YA readers in particular yearn to connect emotionally with characters. Hence the prevalence of first person (“I”) POV in YA fiction. Third person limited also lets us in on the thoughts and heart of a character. Third person omniscient can drop us into anyone and everyone’s heart and mind. But third person objective stays outside all characters, leaving readers to interpret character moods and thoughts from the action and dialogue. To avoid flat, emotionless storytelling that fails to engage readers, your “show, don’t tell” craftwork needs to fire on all cylinders. If you do pick this POV, use settings with features and props that characters can react to or act upon in truly revealing ways. Imagine two teens arguing, then one storming out a door. Now imagine that teen yanking the doorknob only to have it rip out in her hand. Does she sigh and rest her head on the door? Turn and make up? Kick the freakin’ door down? Force behavior that reveals emotion.
They are MG, but look at HOLES by Louis Sachar and THE UNDERNEATH by Kathi Appelt for interesting omniscient POV narrators.
I agree with Dear Editor regarding YA, however, one step further, ask yourself, “WHY do you feel the need to write this story in 3rd person omniscient objective?” Could you achieve a better result in an omniscient subject narrator? (Look at THE BOOK THIEF by Markus Kuzak, narrated by Death,)
Have you considered multiple POVs if the object is to show from different characters’ viewpoints? Read this article on multiple POVs for examples of many books, and what is different about how it is written in MG & YA as opposed to head-hopping in adult market books: http://www.christinekohlerbooks.com /blog.htm?post=907090 [note, take out space between com and /blog…]
Good luck with your trilogy!
Great books included as examples in your blog post, Christine. Thanks for expanding the discussion.
Thank you Deborah. I hoped you didn’t mind me posting the blog post. I was just trying to nudge the letter-writer into looking at different options.
Well, I feel a little dim because I’m not sure I know what 3rd person objective is (versus limited or omniscient). Guess I’ll go learn about this. 🙂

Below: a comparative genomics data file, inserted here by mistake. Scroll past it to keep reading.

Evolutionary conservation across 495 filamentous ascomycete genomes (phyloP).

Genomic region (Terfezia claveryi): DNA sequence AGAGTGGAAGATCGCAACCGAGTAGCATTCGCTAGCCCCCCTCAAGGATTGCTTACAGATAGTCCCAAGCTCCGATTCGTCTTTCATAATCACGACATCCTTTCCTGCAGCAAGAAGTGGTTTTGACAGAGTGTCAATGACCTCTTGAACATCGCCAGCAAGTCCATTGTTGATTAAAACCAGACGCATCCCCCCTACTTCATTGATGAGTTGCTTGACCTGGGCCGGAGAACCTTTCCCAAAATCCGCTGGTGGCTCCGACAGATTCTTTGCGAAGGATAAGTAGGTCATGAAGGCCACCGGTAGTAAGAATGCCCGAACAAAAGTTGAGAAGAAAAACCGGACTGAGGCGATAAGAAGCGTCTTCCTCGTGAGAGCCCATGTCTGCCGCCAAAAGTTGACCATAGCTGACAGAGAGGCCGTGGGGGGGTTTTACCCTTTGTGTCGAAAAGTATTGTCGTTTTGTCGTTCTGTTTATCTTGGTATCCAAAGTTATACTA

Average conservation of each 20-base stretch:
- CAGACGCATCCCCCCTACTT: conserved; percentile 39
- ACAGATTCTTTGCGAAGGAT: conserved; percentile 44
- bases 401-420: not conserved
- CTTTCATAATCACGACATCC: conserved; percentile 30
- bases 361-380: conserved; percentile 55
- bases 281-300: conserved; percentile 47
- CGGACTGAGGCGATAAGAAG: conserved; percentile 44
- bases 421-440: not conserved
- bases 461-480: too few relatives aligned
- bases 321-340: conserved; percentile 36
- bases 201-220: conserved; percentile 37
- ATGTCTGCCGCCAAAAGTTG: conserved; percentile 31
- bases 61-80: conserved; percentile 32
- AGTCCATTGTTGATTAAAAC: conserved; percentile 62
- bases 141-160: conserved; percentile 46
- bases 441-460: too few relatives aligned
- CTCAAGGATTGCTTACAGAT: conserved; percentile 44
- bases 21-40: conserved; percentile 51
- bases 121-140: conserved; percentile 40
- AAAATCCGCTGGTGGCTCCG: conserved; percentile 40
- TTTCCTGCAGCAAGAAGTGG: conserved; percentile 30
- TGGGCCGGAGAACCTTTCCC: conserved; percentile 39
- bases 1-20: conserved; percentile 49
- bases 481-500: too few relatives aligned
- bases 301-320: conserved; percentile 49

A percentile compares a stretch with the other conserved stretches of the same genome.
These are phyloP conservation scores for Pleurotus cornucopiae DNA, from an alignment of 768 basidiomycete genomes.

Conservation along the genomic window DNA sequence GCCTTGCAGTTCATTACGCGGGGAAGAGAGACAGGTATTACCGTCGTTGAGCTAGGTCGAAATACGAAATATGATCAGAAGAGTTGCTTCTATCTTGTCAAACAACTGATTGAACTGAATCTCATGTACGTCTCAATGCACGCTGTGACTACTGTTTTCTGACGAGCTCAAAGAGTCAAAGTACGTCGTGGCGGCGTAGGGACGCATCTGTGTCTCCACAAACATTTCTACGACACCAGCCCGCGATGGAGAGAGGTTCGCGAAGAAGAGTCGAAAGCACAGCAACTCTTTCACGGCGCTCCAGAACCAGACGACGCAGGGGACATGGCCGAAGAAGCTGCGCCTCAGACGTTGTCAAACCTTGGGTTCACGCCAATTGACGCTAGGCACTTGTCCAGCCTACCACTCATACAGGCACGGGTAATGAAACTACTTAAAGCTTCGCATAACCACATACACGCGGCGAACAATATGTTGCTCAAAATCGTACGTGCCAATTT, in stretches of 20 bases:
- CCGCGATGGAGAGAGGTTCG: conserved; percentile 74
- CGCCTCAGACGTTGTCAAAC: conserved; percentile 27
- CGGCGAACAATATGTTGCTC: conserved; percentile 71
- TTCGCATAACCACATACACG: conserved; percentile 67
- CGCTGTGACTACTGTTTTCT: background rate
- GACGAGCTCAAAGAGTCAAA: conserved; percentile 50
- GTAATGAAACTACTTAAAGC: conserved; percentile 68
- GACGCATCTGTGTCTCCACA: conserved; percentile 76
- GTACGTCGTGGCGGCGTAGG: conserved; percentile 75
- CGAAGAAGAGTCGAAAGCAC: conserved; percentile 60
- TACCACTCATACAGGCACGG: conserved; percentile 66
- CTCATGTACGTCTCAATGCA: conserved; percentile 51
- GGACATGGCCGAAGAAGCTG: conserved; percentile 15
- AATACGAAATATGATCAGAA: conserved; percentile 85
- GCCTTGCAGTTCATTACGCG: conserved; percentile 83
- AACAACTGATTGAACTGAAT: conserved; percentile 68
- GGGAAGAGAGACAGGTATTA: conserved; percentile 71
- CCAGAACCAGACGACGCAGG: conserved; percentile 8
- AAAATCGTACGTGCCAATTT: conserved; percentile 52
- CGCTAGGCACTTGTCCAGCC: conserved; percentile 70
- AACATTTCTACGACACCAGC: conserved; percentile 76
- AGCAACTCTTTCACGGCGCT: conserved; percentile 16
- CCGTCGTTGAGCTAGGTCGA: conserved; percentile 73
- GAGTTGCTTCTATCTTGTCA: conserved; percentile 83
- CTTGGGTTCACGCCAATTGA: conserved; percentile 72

Do these examples help, Teresa? First person: “I wish I didn’t have to do this. And now I’ve got Jessica following me. Bet she hopes I fall flat on my face.” Third person limited, limited to what Toby can think/feel/observe: “Toby went into the room. He didn’t want to do this. Jessica followed him. He wasn’t pleased about that at all. He knew she was hoping he’d fail.” Third person omniscient, dipping into both characters’ thoughts and feelings: “Toby went into the room. He didn’t want to do this, and he sure as rain didn’t want Jessica to watch him try. Jessica followed him—she couldn’t wait to see how he pulled this off. Always showing off, he was, and she was sick of it.” Third person objective, which stays out of characters’ heads altogether: “Toby went into the room. Jessica followed him. He tried to shut the door before she could slip in, but she shoved her foot in quickly to block it.”
I love your examples, Deborah! In addition to showing the differences in writing the POVs, you made it clear that third-person objective POV never shows motivations or feelings. I think it really leaves the reader out of the loop. You can “see” a character doing something, but you never know why he’s doing it. You can only guess at motivation, and you may guess wrong…
I read this POV in Hemingway’s The Killers, and thought it was effective for that, but in general, I think being objective and ‘cinematic’ ignores the best part of writing, and also, misses on where writing can trump movies.
In the book Twilight Bella and Edward are doing bio lab together and we get all these insights into Bella, but in the movie Kristen shows this by breathing hard. (I wonder how the movie would be perceived by someone who hasn’t read the book, and I think it might be confusing, or at least shallow.)
Books should play to their strengths, which is making a connection with the character’s inner life. Movies have actors, music, and visuals to convey this, but books have the ability to expose the character’s deepest secrets, and if a reader is going to make the longer commitment of reading a book they should get a character to care about and know deeply. That’s why, in a competitive market, the writer should choose a POV that can best exploit a book’s unique strength.
Thanks for the great blog and this opportunity to share, Ms. Dear Editor.